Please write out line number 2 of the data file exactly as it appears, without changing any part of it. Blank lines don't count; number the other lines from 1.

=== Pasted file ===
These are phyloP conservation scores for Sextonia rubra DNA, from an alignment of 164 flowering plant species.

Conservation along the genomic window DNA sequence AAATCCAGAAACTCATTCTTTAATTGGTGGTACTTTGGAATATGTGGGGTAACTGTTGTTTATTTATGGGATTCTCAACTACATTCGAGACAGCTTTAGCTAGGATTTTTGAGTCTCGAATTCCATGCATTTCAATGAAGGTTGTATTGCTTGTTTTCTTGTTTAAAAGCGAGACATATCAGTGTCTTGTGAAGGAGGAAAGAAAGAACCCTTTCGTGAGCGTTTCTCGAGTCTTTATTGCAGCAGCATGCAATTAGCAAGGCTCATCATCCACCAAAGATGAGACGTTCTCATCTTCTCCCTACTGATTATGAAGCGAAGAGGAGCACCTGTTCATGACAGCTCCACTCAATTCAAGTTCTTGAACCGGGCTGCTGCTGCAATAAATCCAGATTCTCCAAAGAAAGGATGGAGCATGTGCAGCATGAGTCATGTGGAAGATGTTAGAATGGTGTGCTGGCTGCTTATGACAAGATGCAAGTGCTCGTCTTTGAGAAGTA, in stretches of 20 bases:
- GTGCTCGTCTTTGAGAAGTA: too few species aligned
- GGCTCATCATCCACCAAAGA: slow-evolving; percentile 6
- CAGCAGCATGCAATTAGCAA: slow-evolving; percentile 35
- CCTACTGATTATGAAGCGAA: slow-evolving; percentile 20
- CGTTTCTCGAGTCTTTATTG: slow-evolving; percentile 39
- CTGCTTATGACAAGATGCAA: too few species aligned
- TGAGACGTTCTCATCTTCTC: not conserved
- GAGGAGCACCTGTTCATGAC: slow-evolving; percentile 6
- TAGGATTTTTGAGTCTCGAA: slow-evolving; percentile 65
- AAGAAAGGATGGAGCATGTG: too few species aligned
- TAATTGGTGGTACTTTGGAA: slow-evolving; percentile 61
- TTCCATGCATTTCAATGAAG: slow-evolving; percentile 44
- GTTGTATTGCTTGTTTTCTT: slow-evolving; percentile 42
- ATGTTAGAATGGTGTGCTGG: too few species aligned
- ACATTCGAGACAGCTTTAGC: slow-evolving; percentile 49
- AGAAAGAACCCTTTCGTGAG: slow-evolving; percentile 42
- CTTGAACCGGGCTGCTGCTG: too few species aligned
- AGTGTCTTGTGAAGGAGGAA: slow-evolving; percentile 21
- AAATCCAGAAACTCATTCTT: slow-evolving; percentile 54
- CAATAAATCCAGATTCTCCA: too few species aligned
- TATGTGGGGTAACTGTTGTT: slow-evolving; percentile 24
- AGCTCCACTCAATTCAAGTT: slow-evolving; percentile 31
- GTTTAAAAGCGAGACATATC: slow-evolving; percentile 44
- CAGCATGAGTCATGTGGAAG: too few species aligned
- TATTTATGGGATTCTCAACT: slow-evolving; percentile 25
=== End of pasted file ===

Conservation along the genomic window DNA sequence AAATCCAGAAACTCATTCTTTAATTGGTGGTACTTTGGAATATGTGGGGTAACTGTTGTTTATTTATGGGATTCTCAACTACATTCGAGACAGCTTTAGCTAGGATTTTTGAGTCTCGAATTCCATGCATTTCAATGAAGGTTGTATTGCTTGTTTTCTTGTTTAAAAGCGAGACATATCAGTGTCTTGTGAAGGAGGAAAGAAAGAACCCTTTCGTGAGCGTTTCTCGAGTCTTTATTGCAGCAGCATGCAATTAGCAAGGCTCATCATCCACCAAAGATGAGACGTTCTCATCTTCTCCCTACTGATTATGAAGCGAAGAGGAGCACCTGTTCATGACAGCTCCACTCAATTCAAGTTCTTGAACCGGGCTGCTGCTGCAATAAATCCAGATTCTCCAAAGAAAGGATGGAGCATGTGCAGCATGAGTCATGTGGAAGATGTTAGAATGGTGTGCTGGCTGCTTATGACAAGATGCAAGTGCTCGTCTTTGAGAAGTA, in stretches of 20 bases: